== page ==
The 302 and 402 Darl’mats have always left me a little torn.
Their shapes are impressively sleek, but their mechanicals have never quite seemed to live up to their aesthetic promise.
So when Christophe Pund called to say he had an example in his garage, I jumped at the opportunity to challenge my preconceptions.
The car’s form immediately strikes you.
Behind the large, domed grille, reminiscent of a knight’s helmet, the lines stretch out, fluid and elegant, as if marrying the streams of air flowing over the body and rear wheelarches in their own quest for the optimum profile.
Aerodynamic design was fashionable in the mid-’30s, and each brand embarked on its own analysis, often more empirical than scientific.
At Citroën, the Traction Avant revealed lowered lines made possible by a monocoque body as early as 1934, while the following year Peugeot adopted the ‘Sochaux spindle’ inspired by the Chrysler Airflow.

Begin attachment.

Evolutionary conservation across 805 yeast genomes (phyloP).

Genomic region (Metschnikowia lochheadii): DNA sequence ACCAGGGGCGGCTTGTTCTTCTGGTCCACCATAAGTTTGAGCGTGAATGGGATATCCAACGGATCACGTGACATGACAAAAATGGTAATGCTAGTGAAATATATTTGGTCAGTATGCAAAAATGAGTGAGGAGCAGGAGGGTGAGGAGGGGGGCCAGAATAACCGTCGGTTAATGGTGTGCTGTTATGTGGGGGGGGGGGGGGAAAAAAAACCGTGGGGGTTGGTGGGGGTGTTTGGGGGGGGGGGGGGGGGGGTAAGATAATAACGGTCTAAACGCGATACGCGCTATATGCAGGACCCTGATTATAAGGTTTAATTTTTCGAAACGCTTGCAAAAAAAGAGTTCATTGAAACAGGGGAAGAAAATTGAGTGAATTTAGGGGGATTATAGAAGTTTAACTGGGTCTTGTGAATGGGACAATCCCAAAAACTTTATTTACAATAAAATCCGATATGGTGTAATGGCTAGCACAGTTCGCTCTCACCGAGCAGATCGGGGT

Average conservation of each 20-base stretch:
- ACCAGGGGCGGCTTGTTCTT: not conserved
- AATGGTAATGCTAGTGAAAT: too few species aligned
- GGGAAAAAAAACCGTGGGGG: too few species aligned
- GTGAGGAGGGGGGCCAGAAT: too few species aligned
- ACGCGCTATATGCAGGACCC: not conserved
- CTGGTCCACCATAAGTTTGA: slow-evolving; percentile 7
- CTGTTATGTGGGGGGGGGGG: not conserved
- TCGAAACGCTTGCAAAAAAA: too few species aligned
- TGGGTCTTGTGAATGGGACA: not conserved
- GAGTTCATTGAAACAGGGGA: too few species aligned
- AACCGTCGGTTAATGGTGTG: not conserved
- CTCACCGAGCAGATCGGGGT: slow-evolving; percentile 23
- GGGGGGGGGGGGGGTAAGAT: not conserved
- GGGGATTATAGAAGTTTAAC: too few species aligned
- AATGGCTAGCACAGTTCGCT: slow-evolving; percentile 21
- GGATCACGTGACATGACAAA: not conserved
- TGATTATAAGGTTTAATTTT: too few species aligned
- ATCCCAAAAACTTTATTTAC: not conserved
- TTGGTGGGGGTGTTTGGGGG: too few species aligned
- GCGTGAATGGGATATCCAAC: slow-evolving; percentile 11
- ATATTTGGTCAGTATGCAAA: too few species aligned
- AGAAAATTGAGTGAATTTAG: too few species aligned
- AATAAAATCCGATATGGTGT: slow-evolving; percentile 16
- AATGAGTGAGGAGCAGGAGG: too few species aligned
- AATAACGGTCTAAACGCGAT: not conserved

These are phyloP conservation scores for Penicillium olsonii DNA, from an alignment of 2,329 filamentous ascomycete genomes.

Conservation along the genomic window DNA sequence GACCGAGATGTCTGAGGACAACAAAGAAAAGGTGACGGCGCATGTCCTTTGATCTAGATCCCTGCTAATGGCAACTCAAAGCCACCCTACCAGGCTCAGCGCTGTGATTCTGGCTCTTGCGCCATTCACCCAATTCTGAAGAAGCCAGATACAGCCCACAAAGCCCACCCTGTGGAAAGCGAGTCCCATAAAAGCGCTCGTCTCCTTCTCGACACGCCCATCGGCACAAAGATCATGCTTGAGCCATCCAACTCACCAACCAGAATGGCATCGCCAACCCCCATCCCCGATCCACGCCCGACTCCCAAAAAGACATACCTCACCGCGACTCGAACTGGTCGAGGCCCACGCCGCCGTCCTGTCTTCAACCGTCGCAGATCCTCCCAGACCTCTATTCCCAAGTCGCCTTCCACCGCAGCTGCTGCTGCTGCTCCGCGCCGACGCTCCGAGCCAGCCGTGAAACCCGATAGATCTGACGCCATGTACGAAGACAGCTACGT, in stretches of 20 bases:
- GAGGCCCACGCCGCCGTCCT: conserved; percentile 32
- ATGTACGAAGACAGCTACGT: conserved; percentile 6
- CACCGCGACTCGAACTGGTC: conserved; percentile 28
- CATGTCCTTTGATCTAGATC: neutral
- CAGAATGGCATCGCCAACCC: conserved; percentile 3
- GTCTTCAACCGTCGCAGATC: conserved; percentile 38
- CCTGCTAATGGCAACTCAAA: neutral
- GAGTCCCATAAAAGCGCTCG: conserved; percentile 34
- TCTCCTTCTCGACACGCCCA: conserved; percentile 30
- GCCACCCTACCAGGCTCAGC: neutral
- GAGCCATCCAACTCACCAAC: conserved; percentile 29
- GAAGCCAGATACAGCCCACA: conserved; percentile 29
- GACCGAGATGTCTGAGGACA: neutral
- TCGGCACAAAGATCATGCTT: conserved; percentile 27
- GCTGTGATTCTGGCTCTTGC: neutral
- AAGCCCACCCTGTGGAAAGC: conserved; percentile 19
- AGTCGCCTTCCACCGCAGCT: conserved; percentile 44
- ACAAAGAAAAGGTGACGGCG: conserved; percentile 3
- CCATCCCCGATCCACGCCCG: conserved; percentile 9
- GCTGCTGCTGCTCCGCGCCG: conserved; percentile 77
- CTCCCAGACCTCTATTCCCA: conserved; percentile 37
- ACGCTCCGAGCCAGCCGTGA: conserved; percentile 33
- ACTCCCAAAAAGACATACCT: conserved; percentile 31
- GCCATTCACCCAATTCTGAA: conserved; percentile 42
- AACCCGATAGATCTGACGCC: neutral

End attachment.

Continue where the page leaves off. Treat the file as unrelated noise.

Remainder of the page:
Georges Paulin, designer of the 302 Spécial Sport, presented a very personal style that could also be found on the famous Embiricos Bentley, created just after the Peugeot Darl’mat.
On these, we can detect similarities with Jean Andreau’s design for the 402, albeit in a lighter and less formal interpretation.
The example we have in front of us is a 1938 roadster, and while it has small doors, getting on board is almost easier without having to use them: sit at the top of the backrest and slide on to the seat, legs either side of the large, low steering wheel, knees apart, feet prudently groping to locate the pedals because it’s quite easy to miss the brake.
My 6ft frame could do with a little more room to feel comfortable, but for Pund, who is less leggy, the driving position is fine.
Ahead is a simple dashboard, in polished aluminium, with two large dials and several smaller instruments: in addition to a rev counter that, curiously, runs back-to-front, there is an oil-temperature gauge, which is also rather unusual and serves to convey the inherent sportiness of this machine.
A discreet electric pump has been added to allow the carburettors to be primed without pulling the starter.